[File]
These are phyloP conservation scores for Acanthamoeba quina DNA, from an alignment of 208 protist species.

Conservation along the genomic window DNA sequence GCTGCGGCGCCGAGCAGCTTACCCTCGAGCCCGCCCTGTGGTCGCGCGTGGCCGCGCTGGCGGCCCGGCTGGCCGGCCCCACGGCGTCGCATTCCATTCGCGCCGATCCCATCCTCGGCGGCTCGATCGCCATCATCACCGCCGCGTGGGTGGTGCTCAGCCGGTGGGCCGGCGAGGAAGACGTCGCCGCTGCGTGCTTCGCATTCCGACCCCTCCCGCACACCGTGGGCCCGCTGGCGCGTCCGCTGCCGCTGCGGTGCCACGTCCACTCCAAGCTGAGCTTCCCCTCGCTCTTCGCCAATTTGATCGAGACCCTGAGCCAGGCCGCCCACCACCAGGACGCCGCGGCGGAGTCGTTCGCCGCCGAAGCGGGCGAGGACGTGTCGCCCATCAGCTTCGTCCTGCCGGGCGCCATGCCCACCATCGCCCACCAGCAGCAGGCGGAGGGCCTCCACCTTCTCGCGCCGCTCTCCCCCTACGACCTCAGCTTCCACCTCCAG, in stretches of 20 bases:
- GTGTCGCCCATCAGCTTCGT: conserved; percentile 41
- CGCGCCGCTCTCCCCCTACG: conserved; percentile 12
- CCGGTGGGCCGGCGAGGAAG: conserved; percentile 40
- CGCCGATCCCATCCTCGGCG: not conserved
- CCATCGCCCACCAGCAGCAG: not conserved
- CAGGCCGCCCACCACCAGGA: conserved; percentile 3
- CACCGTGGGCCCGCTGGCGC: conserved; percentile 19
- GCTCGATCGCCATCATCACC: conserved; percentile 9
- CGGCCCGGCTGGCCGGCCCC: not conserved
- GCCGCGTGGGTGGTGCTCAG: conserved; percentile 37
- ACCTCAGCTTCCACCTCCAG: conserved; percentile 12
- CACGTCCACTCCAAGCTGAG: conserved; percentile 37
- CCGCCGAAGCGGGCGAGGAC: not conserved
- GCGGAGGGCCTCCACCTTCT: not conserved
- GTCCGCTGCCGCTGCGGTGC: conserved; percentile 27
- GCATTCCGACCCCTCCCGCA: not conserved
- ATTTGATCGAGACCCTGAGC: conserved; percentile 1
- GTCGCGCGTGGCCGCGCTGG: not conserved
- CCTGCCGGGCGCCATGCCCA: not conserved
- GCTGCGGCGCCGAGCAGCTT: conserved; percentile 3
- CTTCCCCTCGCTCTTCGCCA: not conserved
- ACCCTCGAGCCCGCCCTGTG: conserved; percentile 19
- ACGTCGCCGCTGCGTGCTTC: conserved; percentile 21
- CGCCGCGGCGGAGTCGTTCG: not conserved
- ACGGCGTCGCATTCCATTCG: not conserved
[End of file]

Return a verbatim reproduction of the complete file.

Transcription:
These are phyloP conservation scores for Acanthamoeba quina DNA, from an alignment of 208 protist species.

Conservation along the genomic window DNA sequence GCTGCGGCGCCGAGCAGCTTACCCTCGAGCCCGCCCTGTGGTCGCGCGTGGCCGCGCTGGCGGCCCGGCTGGCCGGCCCCACGGCGTCGCATTCCATTCGCGCCGATCCCATCCTCGGCGGCTCGATCGCCATCATCACCGCCGCGTGGGTGGTGCTCAGCCGGTGGGCCGGCGAGGAAGACGTCGCCGCTGCGTGCTTCGCATTCCGACCCCTCCCGCACACCGTGGGCCCGCTGGCGCGTCCGCTGCCGCTGCGGTGCCACGTCCACTCCAAGCTGAGCTTCCCCTCGCTCTTCGCCAATTTGATCGAGACCCTGAGCCAGGCCGCCCACCACCAGGACGCCGCGGCGGAGTCGTTCGCCGCCGAAGCGGGCGAGGACGTGTCGCCCATCAGCTTCGTCCTGCCGGGCGCCATGCCCACCATCGCCCACCAGCAGCAGGCGGAGGGCCTCCACCTTCTCGCGCCGCTCTCCCCCTACGACCTCAGCTTCCACCTCCAG, in stretches of 20 bases:
- GTGTCGCCCATCAGCTTCGT: conserved; percentile 41
- CGCGCCGCTCTCCCCCTACG: conserved; percentile 12
- CCGGTGGGCCGGCGAGGAAG: conserved; percentile 40
- CGCCGATCCCATCCTCGGCG: not conserved
- CCATCGCCCACCAGCAGCAG: not conserved
- CAGGCCGCCCACCACCAGGA: conserved; percentile 3
- CACCGTGGGCCCGCTGGCGC: conserved; percentile 19
- GCTCGATCGCCATCATCACC: conserved; percentile 9
- CGGCCCGGCTGGCCGGCCCC: not conserved
- GCCGCGTGGGTGGTGCTCAG: conserved; percentile 37
- ACCTCAGCTTCCACCTCCAG: conserved; percentile 12
- CACGTCCACTCCAAGCTGAG: conserved; percentile 37
- CCGCCGAAGCGGGCGAGGAC: not conserved
- GCGGAGGGCCTCCACCTTCT: not conserved
- GTCCGCTGCCGCTGCGGTGC: conserved; percentile 27
- GCATTCCGACCCCTCCCGCA: not conserved
- ATTTGATCGAGACCCTGAGC: conserved; percentile 1
- GTCGCGCGTGGCCGCGCTGG: not conserved
- CCTGCCGGGCGCCATGCCCA: not conserved
- GCTGCGGCGCCGAGCAGCTT: conserved; percentile 3
- CTTCCCCTCGCTCTTCGCCA: not conserved
- ACCCTCGAGCCCGCCCTGTG: conserved; percentile 19
- ACGTCGCCGCTGCGTGCTTC: conserved; percentile 21
- CGCCGCGGCGGAGTCGTTCG: not conserved
- ACGGCGTCGCATTCCATTCG: not conserved